By Saad Hafiz
April 14, 2013
The primary eligibility criterion for electoral candidates in most parliamentary democracies is evidence of citizenship and a clean criminal record. In Pakistan, aspiring candidates appear to need a certificate of religious piety as well. The interpretation of constitutional articles determining eligibility seems more suited to candidates in a religious order, where conformity with prevailing religious ideology and practice is a necessary requirement. But politics is a secular affair, aiming to achieve distinctively worldly ends through distinctively political means. It follows that the actions of governmental representatives themselves should rely on logic and science. This necessitates that the proper standard for selecting a country’s political leadership should be effectiveness, not piousness. Evaluating a candidate’s political and leadership credentials is more important than proving that they are ‘good’ Muslims. As Martin Luther said, it is better to be ruled by a good Turk than a bad Christian.
It may be a noble idea for returning officers in Pakistan to insist that candidates also meet standards of piety, but this is impossible in a society devastated by poverty, violence, interdictions and corruption. Piousness remains a religious utopia in an impure world, where sin and hypocrisy prevail, and no one can stay immune from it. Genuine godliness and devotion are, therefore, just a myth, an inaccessible position reached only by characters in legends. Also, if exaggerated piety and religious zeal were the main determinant in steering national success, we would expect to find the least religious nations on earth to be bastions of crime, poverty and disease and the most religious nations to be models of societal health. In reality, the most secular countries — those with the highest proportion of atheists and agnostics — are among the most stable, peaceful, free, wealthy, and healthy societies. And the most religious nations — wherein worship of God is in abundance — are among the most unstable, violent, oppressive, poor, and destitute.
The broader challenge is that many Islamic societies like Pakistan are losing the battle to balance religious tradition developed in pre-modern times with the new mainly secular political, economic, and social demands of the modern world. There are few advocates for a separation between religion and the state, including the idea that religion is and should be strictly a private matter. There are some Islamic modernists who believe that Islam and modernity, particularly science and technology, are compatible, so that Islam should inform public life without necessarily dominating it. The ‘fundamentalists’ who are in ascendancy, emphasise the authority of the past and tend to call for a reimplementation of Islamic laws and norms as they existed in that past. They emphasise going back to the earliest period and teachings of Islam, believing that the Islamic tradition needs to be purified of popular, cultural, and western beliefs and practices that have ‘corrupted’ Islam. For them, the elimination of societal vice and sin remains the watchword, and pluralism and tolerance rooted in mutual respect and understanding is anathema.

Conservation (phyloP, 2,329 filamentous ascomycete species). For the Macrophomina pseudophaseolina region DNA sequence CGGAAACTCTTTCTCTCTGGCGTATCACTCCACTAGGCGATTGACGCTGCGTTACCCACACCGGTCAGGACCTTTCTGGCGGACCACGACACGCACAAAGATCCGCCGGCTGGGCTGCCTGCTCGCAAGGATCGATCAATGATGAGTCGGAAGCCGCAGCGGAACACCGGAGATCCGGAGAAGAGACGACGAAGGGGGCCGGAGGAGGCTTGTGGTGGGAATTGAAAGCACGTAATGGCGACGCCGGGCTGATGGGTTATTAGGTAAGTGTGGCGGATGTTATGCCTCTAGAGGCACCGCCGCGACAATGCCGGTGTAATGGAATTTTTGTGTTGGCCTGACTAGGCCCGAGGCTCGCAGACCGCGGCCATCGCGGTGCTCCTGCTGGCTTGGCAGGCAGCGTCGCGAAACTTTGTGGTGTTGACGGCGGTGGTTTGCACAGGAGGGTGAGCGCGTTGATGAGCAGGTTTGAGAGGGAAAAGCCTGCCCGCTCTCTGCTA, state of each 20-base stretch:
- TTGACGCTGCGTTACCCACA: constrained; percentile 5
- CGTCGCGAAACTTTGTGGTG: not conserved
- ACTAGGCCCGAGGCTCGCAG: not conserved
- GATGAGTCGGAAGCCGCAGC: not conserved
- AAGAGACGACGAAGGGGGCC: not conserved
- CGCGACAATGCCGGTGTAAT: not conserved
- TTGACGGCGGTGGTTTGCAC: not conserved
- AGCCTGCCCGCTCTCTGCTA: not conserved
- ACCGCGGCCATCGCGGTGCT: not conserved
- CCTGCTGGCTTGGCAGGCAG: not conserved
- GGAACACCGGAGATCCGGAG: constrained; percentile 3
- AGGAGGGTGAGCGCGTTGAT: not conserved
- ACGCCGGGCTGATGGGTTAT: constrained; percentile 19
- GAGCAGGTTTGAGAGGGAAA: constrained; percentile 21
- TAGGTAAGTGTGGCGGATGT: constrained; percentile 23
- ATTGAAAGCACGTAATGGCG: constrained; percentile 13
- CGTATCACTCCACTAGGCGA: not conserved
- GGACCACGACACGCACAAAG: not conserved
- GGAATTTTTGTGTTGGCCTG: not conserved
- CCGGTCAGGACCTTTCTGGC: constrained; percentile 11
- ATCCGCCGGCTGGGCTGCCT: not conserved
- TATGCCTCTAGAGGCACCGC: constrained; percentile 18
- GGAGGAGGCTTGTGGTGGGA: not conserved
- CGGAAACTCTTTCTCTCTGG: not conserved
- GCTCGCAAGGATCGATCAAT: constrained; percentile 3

The politicisation of Islam and the rise of Islamism in political and popular discourse based on conservatism and orthodoxy have long been at work in Pakistan, despite occasional periods of moderate, progressive democratic governance. The Islamist parties and the establishment have proven equally strident in their Islamist predilections, at times to the extent that there is little differentiating the two. The Islamist lobby has located itself at the forefront of major debates over religious freedoms, civil liberties, constitutional rights, the sanctity of Shari’a, and the nature and manifestation of the Islamic state. Certain contemporaneous factors like the divide between government and society contribute to the attraction of religion. Rhetoric connecting the corruption of government with irreligiousness and the widespread use of the term ‘Islamic’ together with ‘justice’ and ‘democracy’ is heard increasingly. Corruption and oligarchic control of the public sphere drives those disadvantaged by this system to look to Islam as a ‘moral’ driver in society.
These dynamics have contributed to the rise of Muslim conservatism in Pakistan in general, and impacted the nature of politics and political compromise in the country. An important result of the ‘Islamisation race’ has been the increasing alienation of Pakistan’s minorities and non-Muslim population from mainstream society that has increasingly come to be defined with decidedly hard-line Sunni Islamist referents. On the flip side, Islamist political parties continue to perform poorly in elections, most recently in 2008, garnering only two percent of the national vote. But these parties exercise inordinate influence on the legal framework and political discourse in ways that restrict personal freedoms and subordinate women and minorities.
Pakistan can also look to a vibrant civil society, generally free media, established political parties, a stronger and more independent judiciary, and a parliamentary process that is increasingly providing a necessary check on the executive. Perhaps it is time for these ‘secular’ institutions to re-assert themselves by taking effective political action and pursuing worthwhile political objectives to retake the moral ground lost to unchecked Islamism.